Nationwide, U.S. growers are expected to produce 130 bushels per acre of corn on 69.3 million acres in 2003, according to recent USDA projections. The Jan. 14 Feed Outlook by USDA's Economic Research Service boosted yield projections by 2.4 bushels per acre, which in turn pushed expected corn production up slightly to 9.01 billion bushels.
That's the good news. On the flip side, USDA economists lowered their estimated average corn price estimates by a nickel to a range between $2.15 and $2.55 per bushel and are predicting a 1.2 million-acre reduction in harvested area.
Overall, total corn use was lowered 80 million bushels by USDA to 9,695 million, due to reductions of 30 million bushels in domestic use and 50 million bushels in exports. Representing 23 percent of total corn use are feed, seed and industrial uses projected at 22.2 billion bushels in 2003, up from 22 billion last year.
Credited with the increase is ethanol fuel, which is expected to jump nearly 26 percent over 2001-02 figures. Using monthly ethanol production numbers from the Department of Energy as its guide, the Economic Research Service estimates that corn used to make ethanol in September through November 2002 totaled 210.9 million bushels, an increase of 27 percent over the same period last year.
The upward trend in corn used for ethanol is expected to continue, with 2002-03 marketing year use projected at 900 million bushels. That's more than 186 million bushels more than similar use in 2001-02.
“Many new ethanol plants have been built in recent months. Several oil companies have decided to use ethanol in their gasoline sold in California starting in January 2003 in line with the original MTBE ban which was postponed to 2004 by the California governor,” the report says.
In the recent outlook report, USDA economists increased ending stocks by 81 million bushels to 924 million bushels, the lowest level since 1996-97. These changes increased the stocks-to-use ratio nearly 1 percentage point to 9.5 percent.
While global production prospects declined, use forecasts dropped more, boosting expected ending stocks. China's corn use for marketing years 2001-02 and 2002-03 each were reduced by two million tons. In addition, European Union corn consumption prospects declined 300,000 tons because of reduced corn production.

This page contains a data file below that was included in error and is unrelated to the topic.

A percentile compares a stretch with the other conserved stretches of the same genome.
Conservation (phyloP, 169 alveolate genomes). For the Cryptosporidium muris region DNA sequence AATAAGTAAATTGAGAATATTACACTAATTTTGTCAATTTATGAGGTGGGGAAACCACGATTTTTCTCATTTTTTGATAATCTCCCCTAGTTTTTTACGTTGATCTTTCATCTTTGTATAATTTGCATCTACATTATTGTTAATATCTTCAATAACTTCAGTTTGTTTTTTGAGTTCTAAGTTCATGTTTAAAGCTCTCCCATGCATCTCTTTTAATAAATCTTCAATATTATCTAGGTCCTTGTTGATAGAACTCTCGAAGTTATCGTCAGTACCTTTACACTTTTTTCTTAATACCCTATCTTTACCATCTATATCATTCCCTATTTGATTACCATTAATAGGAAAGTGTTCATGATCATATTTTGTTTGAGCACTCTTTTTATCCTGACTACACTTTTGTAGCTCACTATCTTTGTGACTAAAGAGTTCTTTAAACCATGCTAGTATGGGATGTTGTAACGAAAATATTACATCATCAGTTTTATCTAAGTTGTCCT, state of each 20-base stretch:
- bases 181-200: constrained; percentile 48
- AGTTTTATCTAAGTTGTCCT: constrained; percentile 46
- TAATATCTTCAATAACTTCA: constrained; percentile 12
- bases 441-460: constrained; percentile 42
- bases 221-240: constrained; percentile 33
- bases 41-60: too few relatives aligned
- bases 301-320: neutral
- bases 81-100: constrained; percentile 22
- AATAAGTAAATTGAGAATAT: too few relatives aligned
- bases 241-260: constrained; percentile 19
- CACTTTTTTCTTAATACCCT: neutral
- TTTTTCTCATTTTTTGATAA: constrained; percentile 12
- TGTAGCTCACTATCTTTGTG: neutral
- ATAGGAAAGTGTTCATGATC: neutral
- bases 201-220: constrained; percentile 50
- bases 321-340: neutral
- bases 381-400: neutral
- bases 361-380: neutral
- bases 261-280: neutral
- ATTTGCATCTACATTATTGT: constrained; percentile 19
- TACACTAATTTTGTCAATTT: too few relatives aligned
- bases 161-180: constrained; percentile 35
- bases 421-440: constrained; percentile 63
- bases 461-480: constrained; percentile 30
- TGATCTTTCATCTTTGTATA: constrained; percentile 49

USDA's World Agricultural Outlook Board reduced its 2002-03 U.S. corn export forecast 1 million tons because of stronger-than-expected competition. Corn exports are forecast at 1.8 billion bushels and are below last year's level. In the period between October 2002 and September 2003, U.S. corn exports are forecast to reach 48 million tons, which is a drop of 1 million tons from previous forecasts but still a more than 1-million ton increase compared with the previous year.
“Fierce competition in world markets, especially from China, have reduced U.S. trade prospects. China recently has been shipping corn at a strong pace, and this is expected to continue. The forecast of China's corn exports increased 1 million tons this month to 11 million,” the report says.
China not only has increased its share of East Asian corn markets but has expanded shipments to South Asia and the Middle East. In addition, China's government encourages corn exports by rebating value-added taxes and providing attractive rail rates to ports. With increased production prospects this month, the export forecast for Brazil increased 300,000 tons. However, the outlook for exports between October 2002 and September 2003 still are expected to decline more than 2 million tons compared with the previous year. South Africa is expected to export 300,000 tons less corn because of this month's reduction in production prospects.
USDA projects 2002-03 production will be reduced 1.5 million tons because dry planting conditions limited sown area, and the El Nino-influenced weather is expected to limit yields to average levels, not the trend levels implied by the yield growth of recent years. Despite the sharply reduced production prospects, exports will drop much less because South Africa can export white corn to its drought-stricken neighbors while increasing imports of yellow corn to feed to animals, the report says.
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